This is how Hookipa looked instead.
AND, better late than never, I finally found a photo of Honolua on Sunday, the day of the contest at Jaws: pretty amazing conditions. Photo by Stu Visuals.
I had a busy day yesterday, but thanks to the short condensed action videos, I could watch the whole Pipeline trials in the evening. The action was intense. This is the WSL page with the photos.
Can't wait to watch the main event that will start today. Keep an eye on trial winner Jack Robinson. The kid is amazing.
Before we move on with the forecast, just a quick note that we received the first Lib-Tech built Lost Puddle Jumpers at Hi-Tech. Construction feels indestructible.
11.9ft @ 14s from 320° (NW)
7.9ft @ 13s from 312° (NW)
7.6ft @ 14s from 318° (NW)
Below is the graphs. I put an arrow on the start of the rise at the NW and Pauwela buoys to indicate that the GP's rule of thumb 12h at 16s and 16h at 12s worked nicely. I also put arrows to indicate the start of a new bump at the NW buoy and the predicted time we should see that in Maui.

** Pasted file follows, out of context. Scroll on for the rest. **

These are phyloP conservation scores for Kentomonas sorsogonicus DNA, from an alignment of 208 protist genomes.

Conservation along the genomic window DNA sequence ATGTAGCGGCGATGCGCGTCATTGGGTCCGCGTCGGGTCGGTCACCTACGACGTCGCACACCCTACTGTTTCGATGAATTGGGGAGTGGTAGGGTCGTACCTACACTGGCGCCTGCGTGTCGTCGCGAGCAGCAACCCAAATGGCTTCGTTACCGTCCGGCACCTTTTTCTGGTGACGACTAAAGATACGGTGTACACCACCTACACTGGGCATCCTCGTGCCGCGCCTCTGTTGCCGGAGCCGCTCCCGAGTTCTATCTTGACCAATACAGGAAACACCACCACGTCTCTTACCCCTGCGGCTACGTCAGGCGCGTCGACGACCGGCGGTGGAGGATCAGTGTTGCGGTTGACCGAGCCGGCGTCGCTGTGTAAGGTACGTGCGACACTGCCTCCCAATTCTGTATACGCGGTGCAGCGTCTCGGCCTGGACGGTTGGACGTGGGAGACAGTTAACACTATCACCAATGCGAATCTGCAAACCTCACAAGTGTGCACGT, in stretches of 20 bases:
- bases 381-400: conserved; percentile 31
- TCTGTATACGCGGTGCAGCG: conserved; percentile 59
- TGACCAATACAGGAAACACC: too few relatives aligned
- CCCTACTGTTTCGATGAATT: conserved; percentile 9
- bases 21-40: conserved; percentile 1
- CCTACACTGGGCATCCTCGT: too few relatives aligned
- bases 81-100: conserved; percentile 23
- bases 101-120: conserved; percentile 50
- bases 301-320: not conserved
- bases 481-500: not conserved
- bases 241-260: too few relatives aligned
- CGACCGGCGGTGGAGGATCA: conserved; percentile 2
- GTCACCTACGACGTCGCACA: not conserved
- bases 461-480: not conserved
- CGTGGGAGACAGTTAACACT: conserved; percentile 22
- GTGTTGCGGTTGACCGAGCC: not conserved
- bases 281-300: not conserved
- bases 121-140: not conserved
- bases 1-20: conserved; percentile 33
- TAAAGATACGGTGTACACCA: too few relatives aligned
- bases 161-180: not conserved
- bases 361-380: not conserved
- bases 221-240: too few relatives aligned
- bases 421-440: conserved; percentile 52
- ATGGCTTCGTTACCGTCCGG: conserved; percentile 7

Buoys are key, but knowing the history of the fetch that generated the swell is very important too. That's why I post the wind map every day. In the case of NW swells, the maps you need to remember are only 3 or 4 (the past 3 or 4 days), so it should be possible. And if you don't remember them, scroll down and find out how they looked.
What I remember in this case (without scrolling down) is that the fetch was extremely big and had different sections aiming at different directions. That seems to be confirmed both by the buoy readings and by what Pat Caldwell wrote:"Thursday should see a wide directional spread from WNW to NNW".
Anyway, 7f 14s with a new bump in the afternoon means plenty waves on the north shore. Not as clean as yesterday though, because of the mixed periods/directions and the wind that today should be a bit stronger as the MC2km map at noon shows.
Today's wind map is the first December map in which there's not much energy generated our way, other than a minuscule section of a tight low NW of us and a larger, but weaker windswell fetch.